What is the difference between Noble Rot and Botrytis?

Darma asks;

What is the difference between Noble Rot and Bunch Rot? How do you make a Noble Rot wine?


Hi Darma,

Firstly "Noble Rot" and "Bunch Rot" aka "Ignoble Rot" aka "Grey Rot" in grapes are both caused by the same organism - Botrytis cinerea. Often in photographs both rots will look the same the difference being one is considered a problem the other a desirable trait!

Grapes are susceptible to this fungus as they ripen and produce sugar. Generally it causes a bunch rot that is bad for grape quality, it turns grapes mouldy, as mention above commonly known as "Bunch Rot", "Botrytis Rot" or "Grey Rot". It also creates conditions favorable for the growth of other nastiness like yeast, mould, and bacteria are we call secondary rots. These rots are even worse for grape quality with some being toxic!

The beginning of a Botrytis infection in Sauvignon Blanc.
Botrytis turning into a severe infection by spreading and destroying the grape berries.
Under certain ideal microclimatic conditions the fungus causes "Noble Rot", which is responsible for the production of some of the world's finest sweet white wines, and not as severe as what is pictured above. "Noble Rot" dries out fruit rather than turns it mouldy. The key is the weather conditions during infection and then what occurs as the fruit matures.

Development of Noble Rot

Temperature and humidity are the two critical factors influencing the development of "Noble Rot". During the botrytis infection phase, a temperature of 20-25°C and a relative humidity of 85-95% for a maximum of 24 hours are considered desirable. Once the infection has occurred the relative humidity should drop below 60%. This drop in humidity is a key factor in dehydration of the infected berries.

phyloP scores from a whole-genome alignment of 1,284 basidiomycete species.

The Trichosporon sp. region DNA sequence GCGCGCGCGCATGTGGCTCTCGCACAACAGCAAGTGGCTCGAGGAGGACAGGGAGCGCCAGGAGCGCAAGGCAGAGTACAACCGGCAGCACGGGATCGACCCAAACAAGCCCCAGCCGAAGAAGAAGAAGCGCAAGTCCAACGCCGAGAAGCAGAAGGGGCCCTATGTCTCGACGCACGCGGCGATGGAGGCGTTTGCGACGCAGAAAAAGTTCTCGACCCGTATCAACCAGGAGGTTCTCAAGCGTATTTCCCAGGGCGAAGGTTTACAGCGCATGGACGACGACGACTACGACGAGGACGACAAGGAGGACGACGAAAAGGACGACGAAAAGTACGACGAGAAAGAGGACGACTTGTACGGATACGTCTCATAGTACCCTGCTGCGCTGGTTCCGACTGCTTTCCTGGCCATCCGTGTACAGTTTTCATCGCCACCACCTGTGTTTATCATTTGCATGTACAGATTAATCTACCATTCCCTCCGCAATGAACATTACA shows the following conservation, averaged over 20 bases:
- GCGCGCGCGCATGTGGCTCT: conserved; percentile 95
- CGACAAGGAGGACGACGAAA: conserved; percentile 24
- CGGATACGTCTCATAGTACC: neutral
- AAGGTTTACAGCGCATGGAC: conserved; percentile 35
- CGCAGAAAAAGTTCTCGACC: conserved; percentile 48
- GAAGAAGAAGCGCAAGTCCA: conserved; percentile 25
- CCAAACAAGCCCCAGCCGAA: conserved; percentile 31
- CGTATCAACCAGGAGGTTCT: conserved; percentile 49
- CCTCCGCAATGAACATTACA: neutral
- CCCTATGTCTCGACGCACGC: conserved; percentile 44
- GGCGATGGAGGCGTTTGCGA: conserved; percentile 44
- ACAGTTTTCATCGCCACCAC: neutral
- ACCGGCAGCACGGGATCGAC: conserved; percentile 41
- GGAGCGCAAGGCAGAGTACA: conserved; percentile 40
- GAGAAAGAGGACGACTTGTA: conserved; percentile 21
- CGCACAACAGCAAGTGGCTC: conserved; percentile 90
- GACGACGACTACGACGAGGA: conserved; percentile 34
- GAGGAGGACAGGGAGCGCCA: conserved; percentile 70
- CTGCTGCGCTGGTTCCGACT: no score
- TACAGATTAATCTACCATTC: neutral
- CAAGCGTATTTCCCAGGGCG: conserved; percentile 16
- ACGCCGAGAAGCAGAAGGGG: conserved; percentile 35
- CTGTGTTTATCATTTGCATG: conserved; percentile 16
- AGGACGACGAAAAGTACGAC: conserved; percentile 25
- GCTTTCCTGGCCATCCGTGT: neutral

In Sauternes, France botrytis slowly develops into noble rot on ripe grapes and gives the wine unique aromas, colour, and flavour.

During the course of development the botrytis penetrates the grape skin. The skin becomes permeable but does not split. This condition facilitates drying of the berries. The loss of water from the berries leads to the concentration of sugar and other constituents like flavour. The osmotic pressure inside the berry increases, consequently the metabolic activity of the fungus decreases. The limited activity of this mould causes certain changes in the fruit which enable vintners to produce unique and prestigious sweet white wines.

The cycle of botrytis. Note the golden colour of grapes changing to grey as the infection increases - http://www.myquem.com/noble-rot/
In simple terms the botrytis only infects the grape on the surface and sucks the water out of it leaving a concentrated berry behind that makes a unique wine. 

Development of Bunch Rot

Following infection by Botrytis, if the relative humidity remains high, and drying of the berries does not occur, the fungus continues to grow and produce certain undesirable changes in the fruit. The berries swell and burst. This splitting of the berry makes it susceptible to attack by other spoilage organisms, especially molds and acetic acid bacteria. 

Botrytis on Shiraz in McLaren Vale 2011. Note the severe rot. High levels of botrytis in red grape varieties cause unstable wine fermentation and other taints that are not desirable.


How do we make Noble Rot wine?


The natural weather helps. 

Sauternes is probably the best known region that makes wine botrytis. Botrytis takes advantage of autumn weather patterns specific that region. The Sauternes region is located 40 km (25 mi) southeast of the city of Bordeaux along the Garonne river and its tributary, the Ciron.  The source of the Ciron is a spring which has cooler waters than the Garonne. The different temperatures from the two rivers meet to produce mist that descends upon the vineyards from evening to late morning.  By mid day, the warm sun dissipates the mist and dry the grapes to keep them from developing less favorable rot. The humidity is high in the morning and low during the day. 

The Ciron genteelly meeting the Garonne.

Other regions have weather that replicates this pattern of morning mists then dry weather. Internationally renowned botrytised wines include the aszú of Tokay-Hegyalja in Hungary and Beerenauslese or Trockenbeerenauslese wines from Germany and Austria. 

Botrytis has also been imported for use by winemakers in California and Australia. In some cases inoculation occurs when spores are sprayed over the grapes, while some vineyards depend on natural inoculation from spores present in the environment. Growers are then relying on dry weather with low humidity to 'hold' the botrytis infection and keep it at a Noble Rot level.

Ribereau-Gayon, P. 1988. Botrytis: Advantages and Disadvantages for Producing Quality Wines. Proceedings of the Second International Cool Climate Viticulture and Oenology Symposium. Auckland, New Zealand, pp. 319-323.

Yquem website - http://www.myquem.com/noble-rot/